Theresa LaPorte (student), A Proposal to Create a Quiet Study Lounge on the Twelfth Floor of Campwell Hall. Sheridan Botts (student), Saving Hospices: A Plea to the Insurance Industry. * Richard Weissbourd, The Feel-Good Trap. * Brian A. Courtney, Freedom from Choice.
Composing Your Essay.
Generating and Exploring Ideas. Shaping and Drafting. Revising.
Guidelines for Peer Reviewers.

III. A GUIDE TO COMPOSING AND REVISING.

17. Writing as a Problem-Solving Process.
Understanding How Experts Compose and Revise.
Why Experienced Writers Revise So Extensively.
Revising to Overcome Limits of Short-Term Memory. Revising to Accommodate Shifts and Changes in a Writer's Ideas. Revising to Clarify Audience and Purpose. Revising to Clarify Structure and Create Coherence. Revising to Improve Gracefulness and Correctness.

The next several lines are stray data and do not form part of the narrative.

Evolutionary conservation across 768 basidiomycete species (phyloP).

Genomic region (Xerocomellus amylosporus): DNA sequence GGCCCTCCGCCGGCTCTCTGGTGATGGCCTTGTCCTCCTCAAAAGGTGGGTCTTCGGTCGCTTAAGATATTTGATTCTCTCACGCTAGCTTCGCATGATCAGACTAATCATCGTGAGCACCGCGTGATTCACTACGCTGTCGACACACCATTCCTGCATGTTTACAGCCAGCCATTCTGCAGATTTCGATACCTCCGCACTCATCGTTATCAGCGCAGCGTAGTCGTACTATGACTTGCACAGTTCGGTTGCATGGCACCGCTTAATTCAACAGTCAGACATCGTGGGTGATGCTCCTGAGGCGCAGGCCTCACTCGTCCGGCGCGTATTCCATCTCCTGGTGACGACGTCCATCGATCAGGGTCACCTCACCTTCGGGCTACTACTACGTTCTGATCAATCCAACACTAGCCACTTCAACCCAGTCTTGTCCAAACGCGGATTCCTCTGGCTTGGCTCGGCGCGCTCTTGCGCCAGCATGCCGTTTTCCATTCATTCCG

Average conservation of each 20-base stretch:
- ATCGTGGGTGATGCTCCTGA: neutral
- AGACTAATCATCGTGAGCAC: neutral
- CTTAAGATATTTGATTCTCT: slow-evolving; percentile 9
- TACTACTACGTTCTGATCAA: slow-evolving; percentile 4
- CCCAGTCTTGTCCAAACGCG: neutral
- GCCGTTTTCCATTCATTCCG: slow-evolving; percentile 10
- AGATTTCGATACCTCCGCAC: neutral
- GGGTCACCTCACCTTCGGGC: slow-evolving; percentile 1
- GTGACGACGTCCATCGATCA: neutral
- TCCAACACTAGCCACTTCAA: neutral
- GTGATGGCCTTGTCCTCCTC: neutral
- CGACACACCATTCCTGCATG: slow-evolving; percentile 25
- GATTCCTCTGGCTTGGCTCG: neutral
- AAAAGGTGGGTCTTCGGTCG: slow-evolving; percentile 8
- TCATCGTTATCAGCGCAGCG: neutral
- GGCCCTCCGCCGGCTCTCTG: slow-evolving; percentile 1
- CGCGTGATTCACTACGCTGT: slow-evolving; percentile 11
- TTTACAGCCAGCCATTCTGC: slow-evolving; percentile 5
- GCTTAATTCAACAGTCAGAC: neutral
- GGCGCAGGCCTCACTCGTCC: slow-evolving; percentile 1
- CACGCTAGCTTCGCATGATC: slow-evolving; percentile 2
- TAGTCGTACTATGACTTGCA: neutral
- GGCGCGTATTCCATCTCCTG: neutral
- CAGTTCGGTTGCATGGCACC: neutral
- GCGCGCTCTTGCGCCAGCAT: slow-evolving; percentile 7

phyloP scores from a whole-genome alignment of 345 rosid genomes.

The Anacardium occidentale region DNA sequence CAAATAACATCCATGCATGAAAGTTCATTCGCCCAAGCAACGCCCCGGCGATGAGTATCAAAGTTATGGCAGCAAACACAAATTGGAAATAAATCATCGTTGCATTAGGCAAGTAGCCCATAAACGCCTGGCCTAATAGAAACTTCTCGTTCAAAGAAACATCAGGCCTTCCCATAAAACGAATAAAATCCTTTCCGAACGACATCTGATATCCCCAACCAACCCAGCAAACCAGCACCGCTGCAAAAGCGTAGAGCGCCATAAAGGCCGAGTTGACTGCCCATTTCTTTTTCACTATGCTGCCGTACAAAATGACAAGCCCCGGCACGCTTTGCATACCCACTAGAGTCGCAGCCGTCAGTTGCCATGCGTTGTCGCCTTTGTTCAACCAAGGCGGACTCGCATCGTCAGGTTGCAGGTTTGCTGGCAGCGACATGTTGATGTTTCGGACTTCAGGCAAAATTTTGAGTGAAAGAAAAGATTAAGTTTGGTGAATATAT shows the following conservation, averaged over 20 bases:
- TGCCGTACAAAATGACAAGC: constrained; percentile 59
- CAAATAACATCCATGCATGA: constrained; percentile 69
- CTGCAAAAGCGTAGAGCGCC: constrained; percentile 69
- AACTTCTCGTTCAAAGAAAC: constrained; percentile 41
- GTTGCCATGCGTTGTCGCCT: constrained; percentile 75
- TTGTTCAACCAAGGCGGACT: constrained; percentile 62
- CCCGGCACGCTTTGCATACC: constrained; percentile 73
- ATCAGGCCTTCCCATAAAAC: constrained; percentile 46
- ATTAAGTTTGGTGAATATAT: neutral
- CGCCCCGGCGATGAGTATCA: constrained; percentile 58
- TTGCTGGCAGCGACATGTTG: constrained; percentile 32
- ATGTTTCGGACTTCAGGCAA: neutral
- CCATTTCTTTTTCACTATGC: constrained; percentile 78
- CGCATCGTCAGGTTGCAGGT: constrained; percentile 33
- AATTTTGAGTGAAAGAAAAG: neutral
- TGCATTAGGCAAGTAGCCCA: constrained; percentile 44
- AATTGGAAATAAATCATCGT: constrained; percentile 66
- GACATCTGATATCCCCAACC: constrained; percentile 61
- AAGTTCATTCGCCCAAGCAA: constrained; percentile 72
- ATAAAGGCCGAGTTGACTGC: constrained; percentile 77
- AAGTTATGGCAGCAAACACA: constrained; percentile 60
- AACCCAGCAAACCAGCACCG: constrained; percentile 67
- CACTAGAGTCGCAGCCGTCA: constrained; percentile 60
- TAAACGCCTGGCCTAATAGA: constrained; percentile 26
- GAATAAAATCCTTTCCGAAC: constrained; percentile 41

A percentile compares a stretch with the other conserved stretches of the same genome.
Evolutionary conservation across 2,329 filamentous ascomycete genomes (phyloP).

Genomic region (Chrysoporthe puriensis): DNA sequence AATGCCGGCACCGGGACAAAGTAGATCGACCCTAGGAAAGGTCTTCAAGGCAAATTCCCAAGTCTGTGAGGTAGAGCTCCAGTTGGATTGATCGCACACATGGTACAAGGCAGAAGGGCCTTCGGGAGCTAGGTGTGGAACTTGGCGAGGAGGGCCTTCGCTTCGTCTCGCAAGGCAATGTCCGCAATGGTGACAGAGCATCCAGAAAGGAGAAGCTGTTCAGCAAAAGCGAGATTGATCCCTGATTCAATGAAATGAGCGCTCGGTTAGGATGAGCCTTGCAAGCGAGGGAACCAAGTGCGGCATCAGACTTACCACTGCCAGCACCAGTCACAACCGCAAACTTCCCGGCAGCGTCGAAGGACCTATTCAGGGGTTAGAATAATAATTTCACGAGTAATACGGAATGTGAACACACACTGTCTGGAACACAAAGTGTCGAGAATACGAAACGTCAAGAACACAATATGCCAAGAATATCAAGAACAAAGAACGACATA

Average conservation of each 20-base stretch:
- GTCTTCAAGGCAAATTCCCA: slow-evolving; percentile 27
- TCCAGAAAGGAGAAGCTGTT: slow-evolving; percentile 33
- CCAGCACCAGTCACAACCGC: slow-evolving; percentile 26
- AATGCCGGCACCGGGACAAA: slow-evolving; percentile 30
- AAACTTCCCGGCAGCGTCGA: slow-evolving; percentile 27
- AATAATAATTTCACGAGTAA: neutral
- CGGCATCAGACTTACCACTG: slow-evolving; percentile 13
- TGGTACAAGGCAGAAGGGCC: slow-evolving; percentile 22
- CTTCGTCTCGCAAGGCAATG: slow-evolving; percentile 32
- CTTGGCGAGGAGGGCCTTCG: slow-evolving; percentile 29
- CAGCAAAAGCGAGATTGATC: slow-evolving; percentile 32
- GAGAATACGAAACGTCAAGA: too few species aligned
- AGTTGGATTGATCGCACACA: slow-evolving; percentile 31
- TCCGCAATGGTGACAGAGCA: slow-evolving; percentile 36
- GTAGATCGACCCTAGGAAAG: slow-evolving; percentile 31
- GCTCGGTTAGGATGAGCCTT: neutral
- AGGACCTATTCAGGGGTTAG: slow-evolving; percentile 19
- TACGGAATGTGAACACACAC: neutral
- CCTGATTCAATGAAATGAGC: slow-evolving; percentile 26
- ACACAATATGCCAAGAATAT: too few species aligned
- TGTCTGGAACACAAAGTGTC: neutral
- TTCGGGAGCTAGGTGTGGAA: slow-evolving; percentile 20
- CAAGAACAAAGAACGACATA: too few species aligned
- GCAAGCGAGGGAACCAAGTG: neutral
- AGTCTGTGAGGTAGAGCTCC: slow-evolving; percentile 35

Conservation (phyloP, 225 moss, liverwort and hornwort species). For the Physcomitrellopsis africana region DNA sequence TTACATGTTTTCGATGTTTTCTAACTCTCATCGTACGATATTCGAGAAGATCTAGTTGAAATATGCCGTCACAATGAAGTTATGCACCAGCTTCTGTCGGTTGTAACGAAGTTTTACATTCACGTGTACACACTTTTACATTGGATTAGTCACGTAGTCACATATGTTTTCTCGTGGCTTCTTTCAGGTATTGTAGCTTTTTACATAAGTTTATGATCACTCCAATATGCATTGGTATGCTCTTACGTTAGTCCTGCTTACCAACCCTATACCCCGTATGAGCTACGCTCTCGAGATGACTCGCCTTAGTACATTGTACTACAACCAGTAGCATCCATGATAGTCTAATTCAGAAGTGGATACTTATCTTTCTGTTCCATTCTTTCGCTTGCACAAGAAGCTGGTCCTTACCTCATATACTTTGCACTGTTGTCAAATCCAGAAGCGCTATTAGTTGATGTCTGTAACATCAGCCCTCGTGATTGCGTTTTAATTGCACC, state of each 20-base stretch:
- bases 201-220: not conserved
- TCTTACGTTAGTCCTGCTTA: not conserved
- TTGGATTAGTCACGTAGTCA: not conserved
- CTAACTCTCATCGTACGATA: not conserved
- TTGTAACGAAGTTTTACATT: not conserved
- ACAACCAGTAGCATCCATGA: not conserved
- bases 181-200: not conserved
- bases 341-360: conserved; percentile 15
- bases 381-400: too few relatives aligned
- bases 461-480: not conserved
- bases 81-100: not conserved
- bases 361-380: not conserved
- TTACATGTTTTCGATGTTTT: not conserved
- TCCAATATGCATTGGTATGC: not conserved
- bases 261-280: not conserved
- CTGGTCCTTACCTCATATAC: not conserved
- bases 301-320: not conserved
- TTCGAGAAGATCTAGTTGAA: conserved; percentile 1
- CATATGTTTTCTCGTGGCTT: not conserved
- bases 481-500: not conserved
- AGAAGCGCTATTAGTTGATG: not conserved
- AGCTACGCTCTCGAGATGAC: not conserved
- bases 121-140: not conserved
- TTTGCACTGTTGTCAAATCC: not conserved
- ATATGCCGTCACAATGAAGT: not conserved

A Working Description of the Writing Process.
Early in the Process. Midway through the Process. Late in the Process.
Improving Your Own Writing Process.
Recognizing Kinds of Changes Writers Typically Made in Drafts. Practice the Composing Strategies of Experienced Writers.
Using Peer Reviews to Stimulate Revision.
Becoming a Helpful Reader of Classmates' Drafts. Conducting a Peer Review Workshop. Responding to Peer Reviews.

18. Nine Lessons in Composing and Revising Closed-Form Prose.
Lesson 1: Understanding Reader Expectations.
Unity and Coherence. Old before New. Forecasting and Fulfillment. Summary.
Lesson 2: Converting Loose Structures into Thesis/Support Structures.
And Then Writing, or Chronological Structure. All about Writing, or Encyclopedic Structure. Engfish Writing, or Structure without Surprise. Summary.
Lesson 3: Planning and Visualizing Your Structure.
Articulate the Change You Want to Make in Your Audience's View of Your Subject. Articulate a Working Thesis and Main Points. Sketch Your Structure Using an Outline, Tree Diagram, or Flowchart. Let the Structure Evolve. Articulate Points, Not Topics. Summary.